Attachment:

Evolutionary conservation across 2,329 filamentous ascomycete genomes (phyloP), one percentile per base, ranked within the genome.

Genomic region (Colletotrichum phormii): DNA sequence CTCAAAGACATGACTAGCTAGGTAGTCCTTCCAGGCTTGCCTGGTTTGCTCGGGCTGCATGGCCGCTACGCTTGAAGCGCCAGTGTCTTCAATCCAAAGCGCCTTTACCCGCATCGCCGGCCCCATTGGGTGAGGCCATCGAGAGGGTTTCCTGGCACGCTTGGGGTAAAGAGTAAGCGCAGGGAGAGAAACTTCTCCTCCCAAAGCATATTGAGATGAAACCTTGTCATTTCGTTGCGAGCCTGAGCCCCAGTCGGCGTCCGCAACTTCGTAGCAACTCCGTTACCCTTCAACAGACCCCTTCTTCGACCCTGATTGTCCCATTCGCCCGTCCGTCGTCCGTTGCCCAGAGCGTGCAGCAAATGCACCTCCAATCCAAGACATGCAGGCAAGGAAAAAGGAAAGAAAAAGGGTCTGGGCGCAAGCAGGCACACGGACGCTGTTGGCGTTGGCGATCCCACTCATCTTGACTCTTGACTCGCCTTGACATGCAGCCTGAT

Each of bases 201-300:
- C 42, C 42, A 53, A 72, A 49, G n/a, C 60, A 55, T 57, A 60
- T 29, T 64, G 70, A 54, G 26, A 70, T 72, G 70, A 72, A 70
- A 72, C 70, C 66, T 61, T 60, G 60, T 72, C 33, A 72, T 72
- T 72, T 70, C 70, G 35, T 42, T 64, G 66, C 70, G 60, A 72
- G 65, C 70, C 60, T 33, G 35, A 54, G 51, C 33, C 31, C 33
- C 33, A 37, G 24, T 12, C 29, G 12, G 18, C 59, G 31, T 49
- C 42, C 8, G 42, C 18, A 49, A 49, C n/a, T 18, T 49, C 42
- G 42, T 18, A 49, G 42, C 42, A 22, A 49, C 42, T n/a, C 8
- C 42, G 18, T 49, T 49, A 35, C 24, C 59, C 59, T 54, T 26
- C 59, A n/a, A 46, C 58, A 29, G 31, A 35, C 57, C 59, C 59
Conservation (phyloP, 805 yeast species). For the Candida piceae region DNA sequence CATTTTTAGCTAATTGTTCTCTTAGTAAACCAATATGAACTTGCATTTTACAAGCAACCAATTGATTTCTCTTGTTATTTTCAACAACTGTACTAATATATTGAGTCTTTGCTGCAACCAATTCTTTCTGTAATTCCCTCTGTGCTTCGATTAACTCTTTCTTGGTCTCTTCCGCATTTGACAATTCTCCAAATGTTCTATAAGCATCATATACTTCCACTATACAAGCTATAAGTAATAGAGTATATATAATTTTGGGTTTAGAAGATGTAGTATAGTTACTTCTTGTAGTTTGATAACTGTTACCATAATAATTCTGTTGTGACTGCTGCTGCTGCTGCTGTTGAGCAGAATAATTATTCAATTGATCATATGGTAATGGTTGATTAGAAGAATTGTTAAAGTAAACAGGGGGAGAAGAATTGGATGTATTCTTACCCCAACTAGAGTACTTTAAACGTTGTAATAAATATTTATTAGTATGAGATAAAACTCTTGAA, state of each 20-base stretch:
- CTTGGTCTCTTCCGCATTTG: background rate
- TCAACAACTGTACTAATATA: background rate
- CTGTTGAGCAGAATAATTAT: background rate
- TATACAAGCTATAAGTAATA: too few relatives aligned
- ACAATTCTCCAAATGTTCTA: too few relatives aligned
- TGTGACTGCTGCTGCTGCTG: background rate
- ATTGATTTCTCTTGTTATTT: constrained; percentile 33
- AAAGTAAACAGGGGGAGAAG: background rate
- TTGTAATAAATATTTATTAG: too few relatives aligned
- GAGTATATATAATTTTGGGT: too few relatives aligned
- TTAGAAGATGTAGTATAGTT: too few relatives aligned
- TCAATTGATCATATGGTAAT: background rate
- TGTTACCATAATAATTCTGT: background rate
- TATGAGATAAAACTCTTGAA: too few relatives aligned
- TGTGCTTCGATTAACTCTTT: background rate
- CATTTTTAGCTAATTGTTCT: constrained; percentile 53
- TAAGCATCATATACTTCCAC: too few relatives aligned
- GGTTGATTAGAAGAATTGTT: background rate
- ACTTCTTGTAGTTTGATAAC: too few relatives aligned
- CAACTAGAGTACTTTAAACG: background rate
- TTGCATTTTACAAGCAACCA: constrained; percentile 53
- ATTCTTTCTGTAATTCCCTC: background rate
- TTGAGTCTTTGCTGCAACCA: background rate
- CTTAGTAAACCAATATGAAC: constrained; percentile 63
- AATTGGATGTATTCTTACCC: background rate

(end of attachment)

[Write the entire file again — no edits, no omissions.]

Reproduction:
Evolutionary conservation across 2,329 filamentous ascomycete genomes (phyloP), one percentile per base, ranked within the genome.

Genomic region (Colletotrichum phormii): DNA sequence CTCAAAGACATGACTAGCTAGGTAGTCCTTCCAGGCTTGCCTGGTTTGCTCGGGCTGCATGGCCGCTACGCTTGAAGCGCCAGTGTCTTCAATCCAAAGCGCCTTTACCCGCATCGCCGGCCCCATTGGGTGAGGCCATCGAGAGGGTTTCCTGGCACGCTTGGGGTAAAGAGTAAGCGCAGGGAGAGAAACTTCTCCTCCCAAAGCATATTGAGATGAAACCTTGTCATTTCGTTGCGAGCCTGAGCCCCAGTCGGCGTCCGCAACTTCGTAGCAACTCCGTTACCCTTCAACAGACCCCTTCTTCGACCCTGATTGTCCCATTCGCCCGTCCGTCGTCCGTTGCCCAGAGCGTGCAGCAAATGCACCTCCAATCCAAGACATGCAGGCAAGGAAAAAGGAAAGAAAAAGGGTCTGGGCGCAAGCAGGCACACGGACGCTGTTGGCGTTGGCGATCCCACTCATCTTGACTCTTGACTCGCCTTGACATGCAGCCTGAT

Each of bases 201-300:
- C 42, C 42, A 53, A 72, A 49, G n/a, C 60, A 55, T 57, A 60
- T 29, T 64, G 70, A 54, G 26, A 70, T 72, G 70, A 72, A 70
- A 72, C 70, C 66, T 61, T 60, G 60, T 72, C 33, A 72, T 72
- T 72, T 70, C 70, G 35, T 42, T 64, G 66, C 70, G 60, A 72
- G 65, C 70, C 60, T 33, G 35, A 54, G 51, C 33, C 31, C 33
- C 33, A 37, G 24, T 12, C 29, G 12, G 18, C 59, G 31, T 49
- C 42, C 8, G 42, C 18, A 49, A 49, C n/a, T 18, T 49, C 42
- G 42, T 18, A 49, G 42, C 42, A 22, A 49, C 42, T n/a, C 8
- C 42, G 18, T 49, T 49, A 35, C 24, C 59, C 59, T 54, T 26
- C 59, A n/a, A 46, C 58, A 29, G 31, A 35, C 57, C 59, C 59
Conservation (phyloP, 805 yeast species). For the Candida piceae region DNA sequence CATTTTTAGCTAATTGTTCTCTTAGTAAACCAATATGAACTTGCATTTTACAAGCAACCAATTGATTTCTCTTGTTATTTTCAACAACTGTACTAATATATTGAGTCTTTGCTGCAACCAATTCTTTCTGTAATTCCCTCTGTGCTTCGATTAACTCTTTCTTGGTCTCTTCCGCATTTGACAATTCTCCAAATGTTCTATAAGCATCATATACTTCCACTATACAAGCTATAAGTAATAGAGTATATATAATTTTGGGTTTAGAAGATGTAGTATAGTTACTTCTTGTAGTTTGATAACTGTTACCATAATAATTCTGTTGTGACTGCTGCTGCTGCTGCTGTTGAGCAGAATAATTATTCAATTGATCATATGGTAATGGTTGATTAGAAGAATTGTTAAAGTAAACAGGGGGAGAAGAATTGGATGTATTCTTACCCCAACTAGAGTACTTTAAACGTTGTAATAAATATTTATTAGTATGAGATAAAACTCTTGAA, state of each 20-base stretch:
- CTTGGTCTCTTCCGCATTTG: background rate
- TCAACAACTGTACTAATATA: background rate
- CTGTTGAGCAGAATAATTAT: background rate
- TATACAAGCTATAAGTAATA: too few relatives aligned
- ACAATTCTCCAAATGTTCTA: too few relatives aligned
- TGTGACTGCTGCTGCTGCTG: background rate
- ATTGATTTCTCTTGTTATTT: constrained; percentile 33
- AAAGTAAACAGGGGGAGAAG: background rate
- TTGTAATAAATATTTATTAG: too few relatives aligned
- GAGTATATATAATTTTGGGT: too few relatives aligned
- TTAGAAGATGTAGTATAGTT: too few relatives aligned
- TCAATTGATCATATGGTAAT: background rate
- TGTTACCATAATAATTCTGT: background rate
- TATGAGATAAAACTCTTGAA: too few relatives aligned
- TGTGCTTCGATTAACTCTTT: background rate
- CATTTTTAGCTAATTGTTCT: constrained; percentile 53
- TAAGCATCATATACTTCCAC: too few relatives aligned
- GGTTGATTAGAAGAATTGTT: background rate
- ACTTCTTGTAGTTTGATAAC: too few relatives aligned
- CAACTAGAGTACTTTAAACG: background rate
- TTGCATTTTACAAGCAACCA: constrained; percentile 53
- ATTCTTTCTGTAATTCCCTC: background rate
- TTGAGTCTTTGCTGCAACCA: background rate
- CTTAGTAAACCAATATGAAC: constrained; percentile 63
- AATTGGATGTATTCTTACCC: background rate